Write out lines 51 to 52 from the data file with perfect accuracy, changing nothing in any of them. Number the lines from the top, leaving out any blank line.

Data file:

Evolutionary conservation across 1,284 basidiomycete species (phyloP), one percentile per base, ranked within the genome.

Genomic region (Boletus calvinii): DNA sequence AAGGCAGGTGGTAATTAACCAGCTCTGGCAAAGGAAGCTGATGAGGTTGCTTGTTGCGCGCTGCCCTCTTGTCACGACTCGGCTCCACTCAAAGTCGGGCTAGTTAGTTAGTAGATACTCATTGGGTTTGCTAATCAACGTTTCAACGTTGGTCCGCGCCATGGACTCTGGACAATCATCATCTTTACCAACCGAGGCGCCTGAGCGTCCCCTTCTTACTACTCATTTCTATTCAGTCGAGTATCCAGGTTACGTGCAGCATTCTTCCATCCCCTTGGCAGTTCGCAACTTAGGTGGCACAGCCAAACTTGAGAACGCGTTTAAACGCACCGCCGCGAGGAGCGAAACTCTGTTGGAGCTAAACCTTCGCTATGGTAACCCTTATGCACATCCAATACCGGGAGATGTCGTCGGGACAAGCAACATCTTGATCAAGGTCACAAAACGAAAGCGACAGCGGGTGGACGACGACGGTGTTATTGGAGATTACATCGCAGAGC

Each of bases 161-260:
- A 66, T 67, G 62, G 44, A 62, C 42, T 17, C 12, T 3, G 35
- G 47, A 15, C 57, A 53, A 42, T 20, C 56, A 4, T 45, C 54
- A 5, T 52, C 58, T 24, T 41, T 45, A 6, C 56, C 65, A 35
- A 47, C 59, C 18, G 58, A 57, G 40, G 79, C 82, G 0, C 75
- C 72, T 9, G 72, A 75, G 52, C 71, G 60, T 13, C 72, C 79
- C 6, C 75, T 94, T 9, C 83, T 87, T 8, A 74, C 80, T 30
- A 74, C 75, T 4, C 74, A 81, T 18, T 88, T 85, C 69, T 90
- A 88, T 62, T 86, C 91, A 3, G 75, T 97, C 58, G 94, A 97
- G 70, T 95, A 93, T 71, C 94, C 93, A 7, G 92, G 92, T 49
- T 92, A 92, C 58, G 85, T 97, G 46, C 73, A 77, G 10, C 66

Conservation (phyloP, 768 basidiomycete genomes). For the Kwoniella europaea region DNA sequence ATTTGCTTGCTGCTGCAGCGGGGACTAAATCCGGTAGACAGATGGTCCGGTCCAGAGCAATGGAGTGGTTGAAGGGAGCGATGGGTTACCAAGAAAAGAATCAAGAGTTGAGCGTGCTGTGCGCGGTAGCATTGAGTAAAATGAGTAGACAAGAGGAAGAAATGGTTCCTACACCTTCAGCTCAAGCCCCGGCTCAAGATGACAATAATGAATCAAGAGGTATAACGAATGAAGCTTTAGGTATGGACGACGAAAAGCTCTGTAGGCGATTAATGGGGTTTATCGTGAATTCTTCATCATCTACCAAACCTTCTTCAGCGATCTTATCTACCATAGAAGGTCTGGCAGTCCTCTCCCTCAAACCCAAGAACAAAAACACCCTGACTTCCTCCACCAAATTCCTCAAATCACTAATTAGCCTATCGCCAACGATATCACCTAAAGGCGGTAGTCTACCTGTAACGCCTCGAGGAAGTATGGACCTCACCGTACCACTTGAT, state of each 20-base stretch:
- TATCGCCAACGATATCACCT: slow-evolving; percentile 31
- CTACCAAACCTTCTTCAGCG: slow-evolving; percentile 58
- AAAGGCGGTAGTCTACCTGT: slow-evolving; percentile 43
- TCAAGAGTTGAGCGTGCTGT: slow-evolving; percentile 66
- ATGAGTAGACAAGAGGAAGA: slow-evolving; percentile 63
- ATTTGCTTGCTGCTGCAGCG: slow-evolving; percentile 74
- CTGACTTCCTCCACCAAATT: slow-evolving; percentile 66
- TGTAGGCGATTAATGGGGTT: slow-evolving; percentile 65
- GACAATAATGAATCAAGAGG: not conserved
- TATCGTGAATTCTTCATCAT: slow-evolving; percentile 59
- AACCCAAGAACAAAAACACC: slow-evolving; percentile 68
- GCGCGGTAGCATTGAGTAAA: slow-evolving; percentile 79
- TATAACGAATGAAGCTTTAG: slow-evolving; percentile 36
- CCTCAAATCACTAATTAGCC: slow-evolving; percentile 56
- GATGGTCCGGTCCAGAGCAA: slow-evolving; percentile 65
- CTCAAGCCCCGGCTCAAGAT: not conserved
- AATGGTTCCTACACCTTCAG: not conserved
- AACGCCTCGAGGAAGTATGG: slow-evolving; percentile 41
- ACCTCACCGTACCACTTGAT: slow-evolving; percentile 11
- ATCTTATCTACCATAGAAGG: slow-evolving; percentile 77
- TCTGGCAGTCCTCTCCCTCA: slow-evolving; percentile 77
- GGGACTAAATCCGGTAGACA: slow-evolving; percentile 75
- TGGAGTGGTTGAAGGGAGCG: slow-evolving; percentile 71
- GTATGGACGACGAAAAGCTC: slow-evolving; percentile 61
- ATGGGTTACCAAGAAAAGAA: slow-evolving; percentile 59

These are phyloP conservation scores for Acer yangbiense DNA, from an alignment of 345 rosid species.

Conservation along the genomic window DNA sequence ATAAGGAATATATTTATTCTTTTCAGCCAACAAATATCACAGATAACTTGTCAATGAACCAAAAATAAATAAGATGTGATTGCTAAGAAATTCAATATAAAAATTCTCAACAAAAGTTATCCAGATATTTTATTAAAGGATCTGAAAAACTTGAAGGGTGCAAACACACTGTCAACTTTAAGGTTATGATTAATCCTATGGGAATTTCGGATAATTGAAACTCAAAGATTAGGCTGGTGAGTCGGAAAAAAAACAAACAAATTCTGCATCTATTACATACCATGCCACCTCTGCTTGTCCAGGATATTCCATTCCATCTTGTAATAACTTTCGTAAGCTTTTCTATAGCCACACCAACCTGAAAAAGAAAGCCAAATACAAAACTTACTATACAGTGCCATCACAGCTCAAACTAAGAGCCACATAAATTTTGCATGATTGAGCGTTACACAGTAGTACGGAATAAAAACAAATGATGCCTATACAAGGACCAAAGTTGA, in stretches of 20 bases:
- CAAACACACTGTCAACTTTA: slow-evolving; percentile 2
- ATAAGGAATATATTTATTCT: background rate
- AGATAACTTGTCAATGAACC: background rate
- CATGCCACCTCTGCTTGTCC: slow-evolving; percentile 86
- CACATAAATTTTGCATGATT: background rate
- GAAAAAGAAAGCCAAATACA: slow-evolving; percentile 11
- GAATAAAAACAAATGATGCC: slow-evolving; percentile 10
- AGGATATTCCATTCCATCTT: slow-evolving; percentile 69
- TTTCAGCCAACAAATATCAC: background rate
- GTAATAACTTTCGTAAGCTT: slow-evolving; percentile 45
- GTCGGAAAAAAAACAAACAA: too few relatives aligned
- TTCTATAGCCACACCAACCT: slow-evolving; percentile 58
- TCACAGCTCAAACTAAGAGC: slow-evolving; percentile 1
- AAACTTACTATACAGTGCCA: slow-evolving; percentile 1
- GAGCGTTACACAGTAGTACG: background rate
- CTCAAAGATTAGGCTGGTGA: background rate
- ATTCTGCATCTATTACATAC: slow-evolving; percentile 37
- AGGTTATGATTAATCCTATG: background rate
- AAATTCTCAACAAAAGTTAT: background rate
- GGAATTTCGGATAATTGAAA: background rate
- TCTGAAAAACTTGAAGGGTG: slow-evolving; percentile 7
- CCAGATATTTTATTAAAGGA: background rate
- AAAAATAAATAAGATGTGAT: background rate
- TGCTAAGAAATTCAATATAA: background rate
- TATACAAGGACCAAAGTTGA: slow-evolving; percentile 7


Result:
- GTAATAACTTTCGTAAGCTT: slow-evolving; percentile 45
- GTCGGAAAAAAAACAAACAA: too few relatives aligned